Lex has iOS and Android SDKs for mobile development, and you need not certify the bot before deployment. Currently, the maximum speech input time is 15 seconds for slot filling and the languages supported are US Spanish, Canadian French, British English, Australian English, German, US English, Latin American Spanish and French.
Lex V2 has an additional streaming API where the bot will listen continuously and respond proactively. Messages like “Take your time to respond” can be further added to make the conversation human-like.
According to a 2019 Gartner report, the top 16 market vendors for conversational chatbots are-
Other than the above-mentioned, Gensim, Textblob, PyNLPL, CoreNLP, spaCy Python NLP libraries are also widely used to build AI chatbots.
Fig. Comparison of major chatbot building frameworks
With Amazon Lex, MIND helped develop a Covid assessment tool consisting of a genie interacting as a chatbot for voice and text-based interactions. It leverages multiple features of AI such as voice, Natural Language Processing and decision making to provide a solution that can scale up to serve multiple people. The solution interacts with the users and suggests whether they are prone to COVID-19 based on a set of related questions. The bot is conversational and responds to the user’s voice and text replies in real-time. It is accessible on the following link: https://master.dcjrsebf77vbs.amplifyapp.com/Chat
Fig. Architecture diagram
Fig. Deployed COVID Chatbot
Using Amazon Lex, MIND helped develop a virtual environment consisting of an interactive chatbot for voice and text-based interactions. It includes real-time conversations with the bot, and the users can see the captioning of the responses, which further enhances the user experience. The scene consisted of a wall television that plays a video and adds to the aesthetics of the environment.
The host of the scene in Sumerian is in sync with Amazon Lex – which is used for creating the bot. It helps create the conversational interface and build chatbots without any heavy lifting. Amazon Polly then turns the text response by Lex into speech. The Lambda function is written in Python to act as the backend of the whole task by initializing and validating the user input.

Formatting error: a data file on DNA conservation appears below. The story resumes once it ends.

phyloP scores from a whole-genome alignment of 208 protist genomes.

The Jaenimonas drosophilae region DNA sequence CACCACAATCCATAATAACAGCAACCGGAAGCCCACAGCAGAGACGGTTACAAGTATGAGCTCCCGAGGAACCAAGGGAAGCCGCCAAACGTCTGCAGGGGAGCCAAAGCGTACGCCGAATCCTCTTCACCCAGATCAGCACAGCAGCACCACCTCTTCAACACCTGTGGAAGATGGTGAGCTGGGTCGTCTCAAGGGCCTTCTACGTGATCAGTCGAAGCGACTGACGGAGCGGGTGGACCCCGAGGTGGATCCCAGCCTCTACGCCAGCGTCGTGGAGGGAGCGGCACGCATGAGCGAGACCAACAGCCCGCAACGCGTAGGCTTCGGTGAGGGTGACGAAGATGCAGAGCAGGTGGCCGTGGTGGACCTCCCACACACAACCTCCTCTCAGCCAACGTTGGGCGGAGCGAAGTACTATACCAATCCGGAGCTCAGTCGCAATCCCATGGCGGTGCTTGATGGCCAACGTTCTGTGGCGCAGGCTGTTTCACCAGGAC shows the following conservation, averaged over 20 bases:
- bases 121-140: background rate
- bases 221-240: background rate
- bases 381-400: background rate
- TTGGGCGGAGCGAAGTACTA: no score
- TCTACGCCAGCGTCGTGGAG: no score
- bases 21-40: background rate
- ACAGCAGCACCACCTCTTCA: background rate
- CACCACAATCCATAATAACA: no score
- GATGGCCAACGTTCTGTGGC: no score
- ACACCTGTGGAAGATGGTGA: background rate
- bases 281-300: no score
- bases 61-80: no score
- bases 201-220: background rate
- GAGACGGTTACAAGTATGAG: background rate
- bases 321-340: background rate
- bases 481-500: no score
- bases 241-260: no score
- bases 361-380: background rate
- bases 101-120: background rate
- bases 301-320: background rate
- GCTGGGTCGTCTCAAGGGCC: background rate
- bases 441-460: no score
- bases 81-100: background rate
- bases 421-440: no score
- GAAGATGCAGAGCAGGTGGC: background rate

Fig. A close view of the VR scene
Here, the client required an attendance tracking system for its employees. For this, MIND used the facial recognition capabilities of AWS Rekognition along with DynamoDB and Lambda. A collection of image libraries was created in Rekognition, comprising each employee’s training images.
Corresponding to this set of pictures, the video frame is captured that helps match the image for the attendance marking. Amazon S3 is used to store the collection, and the workflow comprises two sections- Indexing and Analysis.
Indexing helps populate the collection in Rekognition using IndexFacesAPI, whereas Analysis comprises queries that run on this collection using SearchFacesByImage API. DynamoDB is used to store the key-value pair like “emp_id-present” for later reference and UI display. Similarly, the Lambda function is created in Python to act as the backend of the service interactions.
Fig. Architecture diagram
If you want to learn more about Amazon AI solutions, request a demo or contact us here.
Prachi Gulihar – ML Engineer, AI / ML Practice
Rajat Dwivedi – ML Engineer, AI / ML Practice
Nishu Malik – ML Engineer, AI / ML Practice